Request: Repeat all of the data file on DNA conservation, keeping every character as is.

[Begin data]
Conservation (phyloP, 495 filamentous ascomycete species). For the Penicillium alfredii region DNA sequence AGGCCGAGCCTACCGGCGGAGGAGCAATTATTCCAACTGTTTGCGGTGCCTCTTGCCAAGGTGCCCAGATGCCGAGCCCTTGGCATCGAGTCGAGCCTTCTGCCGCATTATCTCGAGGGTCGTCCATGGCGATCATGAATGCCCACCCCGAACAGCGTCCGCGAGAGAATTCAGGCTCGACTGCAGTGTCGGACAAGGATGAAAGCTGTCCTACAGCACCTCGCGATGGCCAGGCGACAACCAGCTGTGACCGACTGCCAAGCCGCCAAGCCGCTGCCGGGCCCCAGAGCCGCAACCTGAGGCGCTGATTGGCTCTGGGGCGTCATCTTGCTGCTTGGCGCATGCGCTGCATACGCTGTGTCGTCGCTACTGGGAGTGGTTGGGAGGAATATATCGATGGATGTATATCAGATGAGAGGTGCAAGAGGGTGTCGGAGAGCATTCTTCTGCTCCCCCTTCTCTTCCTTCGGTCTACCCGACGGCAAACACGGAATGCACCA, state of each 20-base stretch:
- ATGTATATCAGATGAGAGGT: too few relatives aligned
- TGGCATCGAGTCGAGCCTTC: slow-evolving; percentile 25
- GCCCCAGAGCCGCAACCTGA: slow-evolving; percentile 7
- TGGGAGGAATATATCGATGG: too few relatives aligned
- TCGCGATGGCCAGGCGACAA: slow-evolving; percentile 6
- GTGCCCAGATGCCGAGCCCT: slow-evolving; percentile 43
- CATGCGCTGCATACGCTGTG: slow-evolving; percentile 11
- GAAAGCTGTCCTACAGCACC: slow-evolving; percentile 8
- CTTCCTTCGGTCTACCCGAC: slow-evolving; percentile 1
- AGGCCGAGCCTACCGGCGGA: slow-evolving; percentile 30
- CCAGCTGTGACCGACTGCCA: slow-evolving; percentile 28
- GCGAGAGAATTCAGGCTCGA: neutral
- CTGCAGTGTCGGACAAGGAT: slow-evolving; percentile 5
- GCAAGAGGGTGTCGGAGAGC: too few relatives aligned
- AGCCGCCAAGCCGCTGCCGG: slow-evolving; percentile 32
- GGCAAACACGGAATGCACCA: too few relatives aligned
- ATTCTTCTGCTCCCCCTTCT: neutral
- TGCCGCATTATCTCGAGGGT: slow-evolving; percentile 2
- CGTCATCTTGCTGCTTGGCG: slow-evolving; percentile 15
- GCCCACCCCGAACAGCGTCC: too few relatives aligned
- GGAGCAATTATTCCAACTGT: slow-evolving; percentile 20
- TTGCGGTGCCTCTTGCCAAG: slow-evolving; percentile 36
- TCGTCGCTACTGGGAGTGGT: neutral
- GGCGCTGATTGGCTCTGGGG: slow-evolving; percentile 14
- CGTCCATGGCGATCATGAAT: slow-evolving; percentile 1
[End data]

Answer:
Conservation (phyloP, 495 filamentous ascomycete species). For the Penicillium alfredii region DNA sequence AGGCCGAGCCTACCGGCGGAGGAGCAATTATTCCAACTGTTTGCGGTGCCTCTTGCCAAGGTGCCCAGATGCCGAGCCCTTGGCATCGAGTCGAGCCTTCTGCCGCATTATCTCGAGGGTCGTCCATGGCGATCATGAATGCCCACCCCGAACAGCGTCCGCGAGAGAATTCAGGCTCGACTGCAGTGTCGGACAAGGATGAAAGCTGTCCTACAGCACCTCGCGATGGCCAGGCGACAACCAGCTGTGACCGACTGCCAAGCCGCCAAGCCGCTGCCGGGCCCCAGAGCCGCAACCTGAGGCGCTGATTGGCTCTGGGGCGTCATCTTGCTGCTTGGCGCATGCGCTGCATACGCTGTGTCGTCGCTACTGGGAGTGGTTGGGAGGAATATATCGATGGATGTATATCAGATGAGAGGTGCAAGAGGGTGTCGGAGAGCATTCTTCTGCTCCCCCTTCTCTTCCTTCGGTCTACCCGACGGCAAACACGGAATGCACCA, state of each 20-base stretch:
- ATGTATATCAGATGAGAGGT: too few relatives aligned
- TGGCATCGAGTCGAGCCTTC: slow-evolving; percentile 25
- GCCCCAGAGCCGCAACCTGA: slow-evolving; percentile 7
- TGGGAGGAATATATCGATGG: too few relatives aligned
- TCGCGATGGCCAGGCGACAA: slow-evolving; percentile 6
- GTGCCCAGATGCCGAGCCCT: slow-evolving; percentile 43
- CATGCGCTGCATACGCTGTG: slow-evolving; percentile 11
- GAAAGCTGTCCTACAGCACC: slow-evolving; percentile 8
- CTTCCTTCGGTCTACCCGAC: slow-evolving; percentile 1
- AGGCCGAGCCTACCGGCGGA: slow-evolving; percentile 30
- CCAGCTGTGACCGACTGCCA: slow-evolving; percentile 28
- GCGAGAGAATTCAGGCTCGA: neutral
- CTGCAGTGTCGGACAAGGAT: slow-evolving; percentile 5
- GCAAGAGGGTGTCGGAGAGC: too few relatives aligned
- AGCCGCCAAGCCGCTGCCGG: slow-evolving; percentile 32
- GGCAAACACGGAATGCACCA: too few relatives aligned
- ATTCTTCTGCTCCCCCTTCT: neutral
- TGCCGCATTATCTCGAGGGT: slow-evolving; percentile 2
- CGTCATCTTGCTGCTTGGCG: slow-evolving; percentile 15
- GCCCACCCCGAACAGCGTCC: too few relatives aligned
- GGAGCAATTATTCCAACTGT: slow-evolving; percentile 20
- TTGCGGTGCCTCTTGCCAAG: slow-evolving; percentile 36
- TCGTCGCTACTGGGAGTGGT: neutral
- GGCGCTGATTGGCTCTGGGG: slow-evolving; percentile 14
- CGTCCATGGCGATCATGAAT: slow-evolving; percentile 1